Reaping the rewards of logistics and industrial rental reversion
Where can positive rent reversion offset the negative impact of rising yields? We take a deeper dive into logistics and industrial rents in Asia Pacific.
Accelerating rents in many logistics and industrial (L&I) properties will provide a buffer for returns in 2023. And while peak rental growth is now in the 2022 rear-view mirror, the forward-looking view is for rents to trend up, albeit at a slower pace.
An important outcome of surging rents is positive rent reversion. Assets leased 3-5 years ago at average market rents will now be significantly under-rented today across many markets. This potentially means immense rental upside for portfolios or assets with upcoming rental expiries in 2023 and 2024.
The chart below shows the potential rent reversion (i.e. the change in rent between an expiring lease and the rent in a newly signed lease) in some of the major markets in Asia Pacific For this analysis, we assumed a single-tenant asset covered by a standard market lease. While individual assets will show different results, there is a strong positive rent reversion story at a market level. Sydney and Melbourne are the clear outperformers. An asset in Sydney’s Outer Central West leased five years ago and with expiry in 2023/2024 could command rent that is 50% higher. Similarly, assets in Melbourne’s West precinct could fetch more than 30% upon expiry this year or next year.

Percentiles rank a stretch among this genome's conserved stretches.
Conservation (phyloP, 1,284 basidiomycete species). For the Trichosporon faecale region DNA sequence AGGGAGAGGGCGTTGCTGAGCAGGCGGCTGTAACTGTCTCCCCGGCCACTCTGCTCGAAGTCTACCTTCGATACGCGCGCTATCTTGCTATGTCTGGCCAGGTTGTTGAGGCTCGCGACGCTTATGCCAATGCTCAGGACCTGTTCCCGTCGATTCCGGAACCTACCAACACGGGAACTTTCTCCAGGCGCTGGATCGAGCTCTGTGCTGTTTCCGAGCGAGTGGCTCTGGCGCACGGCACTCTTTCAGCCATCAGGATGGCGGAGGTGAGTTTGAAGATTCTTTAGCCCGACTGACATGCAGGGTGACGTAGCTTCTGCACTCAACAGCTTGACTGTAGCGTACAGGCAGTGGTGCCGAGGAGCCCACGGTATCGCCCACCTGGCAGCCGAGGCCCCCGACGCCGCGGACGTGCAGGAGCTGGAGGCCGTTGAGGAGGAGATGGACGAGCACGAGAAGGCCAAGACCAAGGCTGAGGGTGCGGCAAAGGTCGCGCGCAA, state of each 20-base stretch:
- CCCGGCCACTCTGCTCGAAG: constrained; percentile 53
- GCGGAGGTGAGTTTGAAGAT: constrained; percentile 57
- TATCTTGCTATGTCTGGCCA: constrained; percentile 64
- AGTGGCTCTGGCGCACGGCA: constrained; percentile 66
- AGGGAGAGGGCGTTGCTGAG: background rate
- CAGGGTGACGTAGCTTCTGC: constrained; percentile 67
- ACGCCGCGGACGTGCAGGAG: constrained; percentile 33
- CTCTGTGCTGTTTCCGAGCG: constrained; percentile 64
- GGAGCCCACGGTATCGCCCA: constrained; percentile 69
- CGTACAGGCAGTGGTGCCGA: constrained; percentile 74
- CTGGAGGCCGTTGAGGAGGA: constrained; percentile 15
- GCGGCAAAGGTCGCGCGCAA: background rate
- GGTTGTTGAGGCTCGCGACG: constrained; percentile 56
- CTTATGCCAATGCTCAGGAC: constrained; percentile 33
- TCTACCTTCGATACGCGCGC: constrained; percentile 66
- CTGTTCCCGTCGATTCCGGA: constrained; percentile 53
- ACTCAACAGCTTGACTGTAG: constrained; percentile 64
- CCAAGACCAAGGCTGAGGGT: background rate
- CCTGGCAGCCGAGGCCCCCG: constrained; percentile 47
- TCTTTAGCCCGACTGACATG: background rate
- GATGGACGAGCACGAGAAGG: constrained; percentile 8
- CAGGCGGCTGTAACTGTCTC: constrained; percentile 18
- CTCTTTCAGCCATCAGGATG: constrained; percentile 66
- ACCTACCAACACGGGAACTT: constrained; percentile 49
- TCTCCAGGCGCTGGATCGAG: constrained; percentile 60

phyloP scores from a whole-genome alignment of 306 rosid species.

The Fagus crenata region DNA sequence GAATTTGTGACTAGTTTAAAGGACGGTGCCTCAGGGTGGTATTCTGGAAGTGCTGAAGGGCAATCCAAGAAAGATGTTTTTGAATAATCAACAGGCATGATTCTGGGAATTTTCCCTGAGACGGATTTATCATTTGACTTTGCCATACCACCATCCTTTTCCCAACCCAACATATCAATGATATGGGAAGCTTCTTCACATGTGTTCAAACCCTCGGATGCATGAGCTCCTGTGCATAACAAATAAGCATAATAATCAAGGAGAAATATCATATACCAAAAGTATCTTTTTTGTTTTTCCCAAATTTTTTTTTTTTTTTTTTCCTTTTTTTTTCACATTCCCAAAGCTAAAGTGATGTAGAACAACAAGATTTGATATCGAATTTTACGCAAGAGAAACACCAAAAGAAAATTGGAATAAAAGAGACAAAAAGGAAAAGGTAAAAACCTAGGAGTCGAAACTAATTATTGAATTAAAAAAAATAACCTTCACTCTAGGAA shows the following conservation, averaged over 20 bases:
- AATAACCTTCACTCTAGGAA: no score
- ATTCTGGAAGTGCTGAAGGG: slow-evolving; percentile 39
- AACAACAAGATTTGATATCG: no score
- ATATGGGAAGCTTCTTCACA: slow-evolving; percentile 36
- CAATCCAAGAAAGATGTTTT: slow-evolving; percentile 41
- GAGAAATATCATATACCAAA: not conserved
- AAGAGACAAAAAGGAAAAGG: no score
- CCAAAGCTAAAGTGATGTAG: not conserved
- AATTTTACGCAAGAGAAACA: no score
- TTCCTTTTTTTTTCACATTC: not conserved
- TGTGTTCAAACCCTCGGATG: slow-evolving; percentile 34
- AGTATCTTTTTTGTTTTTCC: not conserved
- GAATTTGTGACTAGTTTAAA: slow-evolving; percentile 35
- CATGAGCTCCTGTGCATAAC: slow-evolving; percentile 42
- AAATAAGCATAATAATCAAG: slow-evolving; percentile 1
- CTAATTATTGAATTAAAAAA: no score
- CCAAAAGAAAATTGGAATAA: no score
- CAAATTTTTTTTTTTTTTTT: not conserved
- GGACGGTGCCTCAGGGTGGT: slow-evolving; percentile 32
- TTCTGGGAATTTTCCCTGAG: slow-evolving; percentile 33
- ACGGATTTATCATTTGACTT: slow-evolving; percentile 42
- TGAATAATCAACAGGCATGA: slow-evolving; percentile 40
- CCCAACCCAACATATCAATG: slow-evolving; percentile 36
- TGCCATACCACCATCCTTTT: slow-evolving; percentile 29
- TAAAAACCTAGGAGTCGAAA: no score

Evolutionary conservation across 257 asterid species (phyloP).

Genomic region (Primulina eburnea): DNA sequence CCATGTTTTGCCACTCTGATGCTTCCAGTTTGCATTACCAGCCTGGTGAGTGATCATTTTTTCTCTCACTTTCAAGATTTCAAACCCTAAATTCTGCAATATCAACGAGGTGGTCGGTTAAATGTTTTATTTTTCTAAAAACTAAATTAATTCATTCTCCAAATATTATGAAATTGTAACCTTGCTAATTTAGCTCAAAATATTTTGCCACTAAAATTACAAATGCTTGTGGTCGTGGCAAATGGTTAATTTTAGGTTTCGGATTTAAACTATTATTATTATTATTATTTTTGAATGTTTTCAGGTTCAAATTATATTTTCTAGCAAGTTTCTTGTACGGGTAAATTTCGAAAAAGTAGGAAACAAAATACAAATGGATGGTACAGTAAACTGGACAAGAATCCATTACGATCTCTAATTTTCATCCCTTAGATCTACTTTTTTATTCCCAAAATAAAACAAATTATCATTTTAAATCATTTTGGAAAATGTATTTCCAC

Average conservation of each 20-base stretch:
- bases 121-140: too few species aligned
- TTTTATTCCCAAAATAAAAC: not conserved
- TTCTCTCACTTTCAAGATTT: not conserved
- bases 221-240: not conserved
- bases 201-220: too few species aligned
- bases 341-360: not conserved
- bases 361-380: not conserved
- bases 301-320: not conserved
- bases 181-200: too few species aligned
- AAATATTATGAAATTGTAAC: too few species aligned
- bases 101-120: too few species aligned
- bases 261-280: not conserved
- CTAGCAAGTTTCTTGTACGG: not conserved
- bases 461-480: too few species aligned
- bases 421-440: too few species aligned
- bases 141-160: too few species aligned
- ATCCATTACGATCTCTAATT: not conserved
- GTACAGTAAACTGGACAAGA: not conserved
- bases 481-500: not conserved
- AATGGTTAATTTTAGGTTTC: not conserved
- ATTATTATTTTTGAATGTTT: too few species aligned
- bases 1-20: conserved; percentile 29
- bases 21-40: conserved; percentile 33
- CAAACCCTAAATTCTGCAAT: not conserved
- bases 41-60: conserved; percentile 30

Figure 1: Potential rent reversion in Asia Pacific’s logistics and industrial real estate market
Note: % denotes rental change between an expiring lease and the rent in a newly signed lease.
Also compelling is the rent reversion across Asia’s more mature markets. Singapore, Hong Kong and Tokyo could record rental uplift of between 8 and 15%. Beijing and Seoul also show positive rent reversion, but at a more modest pace.
Rents will be an important component for investors looking to shield returns from the assault of rising interest rates. Yields in markets such as Australia, New Zealand and South Korea have decompressed by more than 50 basis points in 2022. And with more decompression expected, this will further erode portfolio returns for many investors in 2023. Investors with existing L&I portfolios positioned to take advantage of rent reversion in 2023/2024 are well-placed to navigate the current environment. And for those without current exposure but looking to capitalise on the rent reversion upside, being selective and patient for the right opportunity will be key. Our recent Investor Sentiment Barometer suggests slower transactional activity and lower competition for assets this year. If investors can find comfort in targeting the right assets, they may be able to protect returns across their L&I portfolio. This will be especially important in an environment that is without the safety of a rising tide.